Disaster and Calamity: Fever


Heroes arise from the strangest of places.

Near the end of the 19th century, a fever tore through Cross and most of the eastern seaboard. It was reminiscent of the Yellow Fever that decimated New England in 1778, and I was fearful of the damage that might occur in a larger, more closely packed community.

The fever seemed to be straight forward enough at first. Those stricken with it fell ill, and their temperatures rose.

But the temperatures didn’t stop rising.

Boils formed on the skin, rising to almost an inch in height and twice that in diameter. The black liquid which exploded from them when they were lanced stank of decay and scorched the flesh of both the sick and those who were treating them.

Melvin James, owner of the Standard Ice company, was the first to strike upon the treatment which saved so many lives in Cross. When he was delivering ice to the Howard family on East Street, he heard young May Howard weeping and begging for relief from the fire in her body. Without fear of the disease, Melvin struck off a chunk of ice, knelt beside the six-year-old girl, and placed the ice on the closest boil.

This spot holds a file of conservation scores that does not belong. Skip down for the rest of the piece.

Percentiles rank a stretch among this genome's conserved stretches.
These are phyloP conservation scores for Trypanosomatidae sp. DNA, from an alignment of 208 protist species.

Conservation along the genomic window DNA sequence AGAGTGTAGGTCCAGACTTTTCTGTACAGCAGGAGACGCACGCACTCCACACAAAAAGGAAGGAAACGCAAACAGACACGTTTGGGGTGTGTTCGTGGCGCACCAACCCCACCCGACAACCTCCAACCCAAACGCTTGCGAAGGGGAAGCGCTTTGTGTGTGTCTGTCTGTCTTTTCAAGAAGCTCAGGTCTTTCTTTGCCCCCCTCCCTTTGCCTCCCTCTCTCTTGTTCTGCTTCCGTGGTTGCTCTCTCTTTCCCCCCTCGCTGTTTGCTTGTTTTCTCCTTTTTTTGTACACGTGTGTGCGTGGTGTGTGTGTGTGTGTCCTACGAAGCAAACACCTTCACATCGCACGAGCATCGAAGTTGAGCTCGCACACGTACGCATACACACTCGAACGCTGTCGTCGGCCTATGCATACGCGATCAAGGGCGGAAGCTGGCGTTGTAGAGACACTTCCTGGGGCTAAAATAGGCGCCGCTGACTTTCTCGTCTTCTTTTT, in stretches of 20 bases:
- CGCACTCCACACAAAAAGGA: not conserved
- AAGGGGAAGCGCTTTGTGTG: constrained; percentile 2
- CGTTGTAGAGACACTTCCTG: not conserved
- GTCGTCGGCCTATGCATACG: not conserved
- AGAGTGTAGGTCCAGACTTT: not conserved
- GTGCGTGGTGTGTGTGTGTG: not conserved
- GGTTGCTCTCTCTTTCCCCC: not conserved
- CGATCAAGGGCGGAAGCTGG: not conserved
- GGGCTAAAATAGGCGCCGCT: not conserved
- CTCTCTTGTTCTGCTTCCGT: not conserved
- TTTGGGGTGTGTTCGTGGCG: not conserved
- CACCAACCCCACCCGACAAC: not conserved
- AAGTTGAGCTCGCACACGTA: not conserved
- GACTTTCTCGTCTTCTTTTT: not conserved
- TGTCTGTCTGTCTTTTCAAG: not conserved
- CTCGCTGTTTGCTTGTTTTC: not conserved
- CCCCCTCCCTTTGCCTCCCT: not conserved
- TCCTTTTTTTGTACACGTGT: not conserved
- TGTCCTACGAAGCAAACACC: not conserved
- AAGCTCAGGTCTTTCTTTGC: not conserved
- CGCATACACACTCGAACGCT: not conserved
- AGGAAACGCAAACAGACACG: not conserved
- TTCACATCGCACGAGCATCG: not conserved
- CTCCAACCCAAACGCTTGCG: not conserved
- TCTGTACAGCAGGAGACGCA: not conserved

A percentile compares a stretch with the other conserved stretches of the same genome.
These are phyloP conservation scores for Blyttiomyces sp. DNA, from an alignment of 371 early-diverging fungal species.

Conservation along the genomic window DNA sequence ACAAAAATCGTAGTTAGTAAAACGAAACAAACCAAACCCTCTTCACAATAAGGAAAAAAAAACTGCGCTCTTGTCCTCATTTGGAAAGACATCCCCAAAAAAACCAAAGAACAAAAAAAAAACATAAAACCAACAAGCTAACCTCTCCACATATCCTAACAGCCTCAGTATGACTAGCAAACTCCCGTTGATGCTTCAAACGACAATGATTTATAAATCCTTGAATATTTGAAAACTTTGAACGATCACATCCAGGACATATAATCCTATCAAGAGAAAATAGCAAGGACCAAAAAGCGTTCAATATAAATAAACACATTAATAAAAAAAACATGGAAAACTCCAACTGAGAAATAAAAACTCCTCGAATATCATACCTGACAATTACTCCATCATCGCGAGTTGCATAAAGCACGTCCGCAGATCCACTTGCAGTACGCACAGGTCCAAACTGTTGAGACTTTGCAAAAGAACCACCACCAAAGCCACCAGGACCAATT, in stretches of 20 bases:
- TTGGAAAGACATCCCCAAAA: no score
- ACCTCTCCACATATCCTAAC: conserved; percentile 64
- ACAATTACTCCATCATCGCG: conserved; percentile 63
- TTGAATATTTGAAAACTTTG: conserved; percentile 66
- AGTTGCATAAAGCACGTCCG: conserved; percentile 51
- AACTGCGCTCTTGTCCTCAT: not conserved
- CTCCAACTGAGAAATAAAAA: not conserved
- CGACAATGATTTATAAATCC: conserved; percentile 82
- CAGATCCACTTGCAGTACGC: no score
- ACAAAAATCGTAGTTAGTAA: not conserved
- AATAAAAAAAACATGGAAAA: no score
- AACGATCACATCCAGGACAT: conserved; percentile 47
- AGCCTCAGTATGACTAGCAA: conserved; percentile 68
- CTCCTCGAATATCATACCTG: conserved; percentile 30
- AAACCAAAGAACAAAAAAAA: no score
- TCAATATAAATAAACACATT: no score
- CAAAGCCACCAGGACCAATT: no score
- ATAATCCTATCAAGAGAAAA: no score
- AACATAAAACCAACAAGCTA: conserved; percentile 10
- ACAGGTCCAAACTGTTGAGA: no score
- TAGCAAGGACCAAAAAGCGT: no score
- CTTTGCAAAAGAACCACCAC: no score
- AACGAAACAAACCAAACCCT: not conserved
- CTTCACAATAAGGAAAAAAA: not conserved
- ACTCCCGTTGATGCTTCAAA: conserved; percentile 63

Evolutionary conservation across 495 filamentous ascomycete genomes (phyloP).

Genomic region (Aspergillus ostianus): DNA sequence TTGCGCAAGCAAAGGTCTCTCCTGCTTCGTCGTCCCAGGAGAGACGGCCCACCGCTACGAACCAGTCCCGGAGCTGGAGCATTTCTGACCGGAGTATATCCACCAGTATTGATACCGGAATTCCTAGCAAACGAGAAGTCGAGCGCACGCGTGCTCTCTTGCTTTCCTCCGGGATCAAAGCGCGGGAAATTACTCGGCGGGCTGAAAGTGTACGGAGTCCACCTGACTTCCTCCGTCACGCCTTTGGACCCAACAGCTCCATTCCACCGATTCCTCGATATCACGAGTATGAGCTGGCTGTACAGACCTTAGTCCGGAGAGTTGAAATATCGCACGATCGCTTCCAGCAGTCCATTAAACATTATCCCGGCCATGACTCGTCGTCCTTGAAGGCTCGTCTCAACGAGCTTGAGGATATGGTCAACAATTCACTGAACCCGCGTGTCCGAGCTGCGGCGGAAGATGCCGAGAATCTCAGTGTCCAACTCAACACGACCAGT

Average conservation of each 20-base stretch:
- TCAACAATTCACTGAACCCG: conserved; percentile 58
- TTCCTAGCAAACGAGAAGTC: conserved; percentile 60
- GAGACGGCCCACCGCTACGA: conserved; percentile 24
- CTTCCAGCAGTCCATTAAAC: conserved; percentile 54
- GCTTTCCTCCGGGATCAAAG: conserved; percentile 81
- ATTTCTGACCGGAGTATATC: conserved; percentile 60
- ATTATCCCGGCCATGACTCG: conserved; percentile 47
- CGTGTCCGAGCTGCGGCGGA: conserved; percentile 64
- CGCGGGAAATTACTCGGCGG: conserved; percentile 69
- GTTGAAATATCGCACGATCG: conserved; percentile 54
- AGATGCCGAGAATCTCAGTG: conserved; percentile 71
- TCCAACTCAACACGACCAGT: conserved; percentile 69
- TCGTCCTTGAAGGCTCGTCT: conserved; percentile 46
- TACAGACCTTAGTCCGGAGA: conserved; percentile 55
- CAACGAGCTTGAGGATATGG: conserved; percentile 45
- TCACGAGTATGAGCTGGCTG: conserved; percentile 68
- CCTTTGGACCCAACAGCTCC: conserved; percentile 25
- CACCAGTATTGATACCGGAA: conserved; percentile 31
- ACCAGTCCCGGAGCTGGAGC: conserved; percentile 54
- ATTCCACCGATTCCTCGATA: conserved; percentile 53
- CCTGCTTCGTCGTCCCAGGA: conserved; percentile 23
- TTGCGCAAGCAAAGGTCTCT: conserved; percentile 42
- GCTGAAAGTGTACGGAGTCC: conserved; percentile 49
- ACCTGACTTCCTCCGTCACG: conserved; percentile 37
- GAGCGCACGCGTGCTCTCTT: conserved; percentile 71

It sank almost instantly, as did the dozens of others that he used the ice on.

Word was sent to his sons and nephews, and suddenly ice was being delivered to every house in Cross where a sick person lay. All day and night, horses raced to and from the Standard icehouse.

Within two days, every victim was on their way to recovery.

Cross had not lost a single resident to the strange disease.

The James’ are remembered to this day, and they are the reason why ‘James’ is such a popular name amongst the families of Cross.

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Nicholas Efstathiou

Husband, father, and writer.

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